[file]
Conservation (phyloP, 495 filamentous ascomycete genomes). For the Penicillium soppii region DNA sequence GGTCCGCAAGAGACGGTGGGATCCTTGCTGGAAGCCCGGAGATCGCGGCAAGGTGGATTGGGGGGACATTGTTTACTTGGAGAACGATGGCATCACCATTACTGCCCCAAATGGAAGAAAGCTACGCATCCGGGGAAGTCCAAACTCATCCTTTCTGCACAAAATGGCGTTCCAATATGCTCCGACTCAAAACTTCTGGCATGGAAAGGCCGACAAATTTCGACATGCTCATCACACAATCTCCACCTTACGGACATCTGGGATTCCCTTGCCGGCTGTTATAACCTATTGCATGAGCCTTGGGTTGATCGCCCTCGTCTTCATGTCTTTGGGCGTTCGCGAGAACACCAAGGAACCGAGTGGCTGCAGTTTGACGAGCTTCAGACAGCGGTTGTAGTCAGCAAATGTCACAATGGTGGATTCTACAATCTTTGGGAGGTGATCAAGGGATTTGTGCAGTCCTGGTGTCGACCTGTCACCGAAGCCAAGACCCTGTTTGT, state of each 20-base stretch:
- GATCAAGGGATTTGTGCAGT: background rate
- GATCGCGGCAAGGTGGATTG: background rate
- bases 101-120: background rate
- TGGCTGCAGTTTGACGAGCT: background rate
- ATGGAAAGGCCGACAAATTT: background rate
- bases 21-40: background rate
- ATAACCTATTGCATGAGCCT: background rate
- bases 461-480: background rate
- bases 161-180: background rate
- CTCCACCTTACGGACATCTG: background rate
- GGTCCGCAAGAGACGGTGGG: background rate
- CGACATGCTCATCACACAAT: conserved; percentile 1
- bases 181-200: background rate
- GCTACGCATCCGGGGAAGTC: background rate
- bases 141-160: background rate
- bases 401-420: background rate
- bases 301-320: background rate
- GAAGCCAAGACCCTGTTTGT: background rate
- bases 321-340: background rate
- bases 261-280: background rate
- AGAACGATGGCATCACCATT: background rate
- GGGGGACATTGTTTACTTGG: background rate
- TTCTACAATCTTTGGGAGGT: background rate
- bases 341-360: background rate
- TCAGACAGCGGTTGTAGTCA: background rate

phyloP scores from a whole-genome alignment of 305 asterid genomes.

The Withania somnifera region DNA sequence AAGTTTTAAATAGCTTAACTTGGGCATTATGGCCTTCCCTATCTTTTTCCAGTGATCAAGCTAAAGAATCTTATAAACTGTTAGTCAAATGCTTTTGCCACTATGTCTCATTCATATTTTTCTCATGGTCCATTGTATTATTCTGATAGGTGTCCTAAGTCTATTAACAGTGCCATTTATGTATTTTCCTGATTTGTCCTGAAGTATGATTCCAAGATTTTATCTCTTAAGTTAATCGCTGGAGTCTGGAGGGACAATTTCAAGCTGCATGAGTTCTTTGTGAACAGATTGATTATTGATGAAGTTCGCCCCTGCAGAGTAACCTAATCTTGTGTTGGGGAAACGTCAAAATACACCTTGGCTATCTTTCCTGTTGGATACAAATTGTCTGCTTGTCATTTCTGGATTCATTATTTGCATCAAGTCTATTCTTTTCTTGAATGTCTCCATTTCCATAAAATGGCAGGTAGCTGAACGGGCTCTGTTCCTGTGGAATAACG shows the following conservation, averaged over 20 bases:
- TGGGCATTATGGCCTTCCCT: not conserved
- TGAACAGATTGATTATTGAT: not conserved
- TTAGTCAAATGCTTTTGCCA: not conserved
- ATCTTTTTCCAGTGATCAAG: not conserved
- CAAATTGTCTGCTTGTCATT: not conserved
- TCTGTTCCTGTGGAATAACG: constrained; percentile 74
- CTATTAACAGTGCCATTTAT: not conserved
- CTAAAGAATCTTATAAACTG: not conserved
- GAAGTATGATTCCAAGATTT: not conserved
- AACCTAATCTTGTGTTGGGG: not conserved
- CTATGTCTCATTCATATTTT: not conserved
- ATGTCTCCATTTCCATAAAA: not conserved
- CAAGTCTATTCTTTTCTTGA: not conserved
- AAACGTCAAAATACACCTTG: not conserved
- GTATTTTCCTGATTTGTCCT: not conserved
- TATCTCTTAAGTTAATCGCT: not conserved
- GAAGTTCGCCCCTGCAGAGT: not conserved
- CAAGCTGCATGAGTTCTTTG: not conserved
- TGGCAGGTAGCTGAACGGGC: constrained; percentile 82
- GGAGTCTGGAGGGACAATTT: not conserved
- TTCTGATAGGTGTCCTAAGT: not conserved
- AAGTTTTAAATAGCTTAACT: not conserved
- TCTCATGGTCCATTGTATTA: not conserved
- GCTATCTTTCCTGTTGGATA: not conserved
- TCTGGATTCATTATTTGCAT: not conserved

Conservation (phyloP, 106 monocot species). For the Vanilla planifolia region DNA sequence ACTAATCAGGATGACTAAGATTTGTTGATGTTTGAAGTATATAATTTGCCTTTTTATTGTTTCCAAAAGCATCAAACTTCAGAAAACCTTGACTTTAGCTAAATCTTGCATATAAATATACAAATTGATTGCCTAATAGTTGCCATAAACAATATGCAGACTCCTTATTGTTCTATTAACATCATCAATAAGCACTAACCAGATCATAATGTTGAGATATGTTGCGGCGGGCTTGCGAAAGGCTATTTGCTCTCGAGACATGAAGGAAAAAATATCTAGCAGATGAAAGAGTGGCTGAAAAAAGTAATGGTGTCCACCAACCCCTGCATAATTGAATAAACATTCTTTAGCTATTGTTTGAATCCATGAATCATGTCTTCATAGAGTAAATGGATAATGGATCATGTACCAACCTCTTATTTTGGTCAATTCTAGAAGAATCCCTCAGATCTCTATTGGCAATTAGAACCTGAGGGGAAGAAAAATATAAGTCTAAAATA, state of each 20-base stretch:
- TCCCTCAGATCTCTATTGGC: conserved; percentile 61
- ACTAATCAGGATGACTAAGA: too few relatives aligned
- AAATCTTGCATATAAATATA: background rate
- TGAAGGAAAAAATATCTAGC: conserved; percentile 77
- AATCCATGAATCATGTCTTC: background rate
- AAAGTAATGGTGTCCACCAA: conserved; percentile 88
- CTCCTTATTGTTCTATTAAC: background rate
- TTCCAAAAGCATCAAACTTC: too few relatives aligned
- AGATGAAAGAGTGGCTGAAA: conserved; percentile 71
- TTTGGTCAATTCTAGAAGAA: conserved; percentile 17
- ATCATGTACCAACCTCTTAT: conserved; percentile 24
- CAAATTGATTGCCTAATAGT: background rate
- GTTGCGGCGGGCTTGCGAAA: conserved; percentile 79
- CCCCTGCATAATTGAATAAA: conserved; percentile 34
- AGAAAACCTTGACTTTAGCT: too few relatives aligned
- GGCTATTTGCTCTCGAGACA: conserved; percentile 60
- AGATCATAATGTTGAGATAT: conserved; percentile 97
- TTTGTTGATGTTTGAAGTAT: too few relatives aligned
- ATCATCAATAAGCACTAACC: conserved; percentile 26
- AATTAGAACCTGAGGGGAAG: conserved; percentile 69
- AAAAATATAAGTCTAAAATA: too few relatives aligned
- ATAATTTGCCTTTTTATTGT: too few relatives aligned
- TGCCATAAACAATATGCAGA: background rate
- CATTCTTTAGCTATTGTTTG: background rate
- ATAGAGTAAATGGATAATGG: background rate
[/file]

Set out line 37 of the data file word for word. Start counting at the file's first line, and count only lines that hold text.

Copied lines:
- GAAGTATGATTCCAAGATTT: not conserved